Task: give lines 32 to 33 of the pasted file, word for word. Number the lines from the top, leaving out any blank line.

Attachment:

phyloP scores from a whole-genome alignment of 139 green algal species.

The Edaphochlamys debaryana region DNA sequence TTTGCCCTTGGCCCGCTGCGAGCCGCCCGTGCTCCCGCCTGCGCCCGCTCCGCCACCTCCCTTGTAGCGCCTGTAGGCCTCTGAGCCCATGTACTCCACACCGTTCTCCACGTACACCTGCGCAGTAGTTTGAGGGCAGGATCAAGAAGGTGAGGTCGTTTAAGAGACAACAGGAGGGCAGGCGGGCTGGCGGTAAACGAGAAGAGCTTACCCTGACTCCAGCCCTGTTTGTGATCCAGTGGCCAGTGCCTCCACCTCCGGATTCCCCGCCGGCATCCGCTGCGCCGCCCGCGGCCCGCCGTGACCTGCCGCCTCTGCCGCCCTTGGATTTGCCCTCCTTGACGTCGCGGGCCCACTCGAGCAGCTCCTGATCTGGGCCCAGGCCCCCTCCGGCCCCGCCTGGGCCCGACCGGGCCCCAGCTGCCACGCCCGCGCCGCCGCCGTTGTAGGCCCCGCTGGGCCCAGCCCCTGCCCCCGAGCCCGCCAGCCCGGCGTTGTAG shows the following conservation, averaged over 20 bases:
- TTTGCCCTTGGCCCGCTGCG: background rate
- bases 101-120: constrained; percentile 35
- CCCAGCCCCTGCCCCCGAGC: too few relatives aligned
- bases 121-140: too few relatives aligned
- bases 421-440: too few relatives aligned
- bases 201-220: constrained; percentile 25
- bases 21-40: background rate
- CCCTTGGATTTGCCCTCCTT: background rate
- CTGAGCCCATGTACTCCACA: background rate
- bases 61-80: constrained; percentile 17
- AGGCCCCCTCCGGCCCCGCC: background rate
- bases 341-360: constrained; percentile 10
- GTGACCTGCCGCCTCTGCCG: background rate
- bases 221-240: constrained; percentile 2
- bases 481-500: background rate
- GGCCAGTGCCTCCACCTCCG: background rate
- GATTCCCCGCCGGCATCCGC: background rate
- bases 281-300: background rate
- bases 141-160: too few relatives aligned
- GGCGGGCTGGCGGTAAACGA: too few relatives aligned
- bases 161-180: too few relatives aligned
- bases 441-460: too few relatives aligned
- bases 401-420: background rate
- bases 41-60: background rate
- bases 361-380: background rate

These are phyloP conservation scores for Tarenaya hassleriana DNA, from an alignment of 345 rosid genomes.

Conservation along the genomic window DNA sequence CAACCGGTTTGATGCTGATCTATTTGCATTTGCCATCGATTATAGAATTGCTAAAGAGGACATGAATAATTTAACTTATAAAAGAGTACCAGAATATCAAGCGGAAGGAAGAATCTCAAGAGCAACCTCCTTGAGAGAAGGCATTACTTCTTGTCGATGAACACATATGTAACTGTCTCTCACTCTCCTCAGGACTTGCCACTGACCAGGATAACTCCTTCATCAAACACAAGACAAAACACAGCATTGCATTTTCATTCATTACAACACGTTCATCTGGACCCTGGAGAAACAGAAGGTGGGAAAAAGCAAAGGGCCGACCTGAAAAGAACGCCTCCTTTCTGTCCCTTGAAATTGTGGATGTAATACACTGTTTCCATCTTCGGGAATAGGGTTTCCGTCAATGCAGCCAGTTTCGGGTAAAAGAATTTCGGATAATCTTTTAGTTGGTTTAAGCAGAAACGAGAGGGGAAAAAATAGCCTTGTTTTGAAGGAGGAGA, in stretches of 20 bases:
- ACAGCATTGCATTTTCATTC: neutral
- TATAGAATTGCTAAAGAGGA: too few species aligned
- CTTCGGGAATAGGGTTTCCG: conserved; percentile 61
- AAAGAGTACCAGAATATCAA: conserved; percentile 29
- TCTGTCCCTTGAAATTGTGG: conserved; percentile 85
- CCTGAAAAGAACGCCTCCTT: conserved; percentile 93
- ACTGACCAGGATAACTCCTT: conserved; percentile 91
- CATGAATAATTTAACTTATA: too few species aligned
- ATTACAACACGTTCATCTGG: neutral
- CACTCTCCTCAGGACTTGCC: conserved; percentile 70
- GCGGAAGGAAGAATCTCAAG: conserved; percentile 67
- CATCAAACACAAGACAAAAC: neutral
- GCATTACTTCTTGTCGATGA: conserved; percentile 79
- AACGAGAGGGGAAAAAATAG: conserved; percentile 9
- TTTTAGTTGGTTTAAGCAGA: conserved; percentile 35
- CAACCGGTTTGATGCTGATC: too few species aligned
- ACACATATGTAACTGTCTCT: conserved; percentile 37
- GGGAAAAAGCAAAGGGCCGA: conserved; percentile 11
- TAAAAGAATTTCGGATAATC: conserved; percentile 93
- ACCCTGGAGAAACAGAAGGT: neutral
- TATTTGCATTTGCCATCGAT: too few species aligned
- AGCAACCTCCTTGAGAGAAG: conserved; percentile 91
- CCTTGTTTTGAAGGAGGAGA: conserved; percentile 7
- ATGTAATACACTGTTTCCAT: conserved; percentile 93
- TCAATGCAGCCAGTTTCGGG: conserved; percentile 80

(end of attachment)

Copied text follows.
- CTTCGGGAATAGGGTTTCCG: conserved; percentile 61
- AAAGAGTACCAGAATATCAA: conserved; percentile 29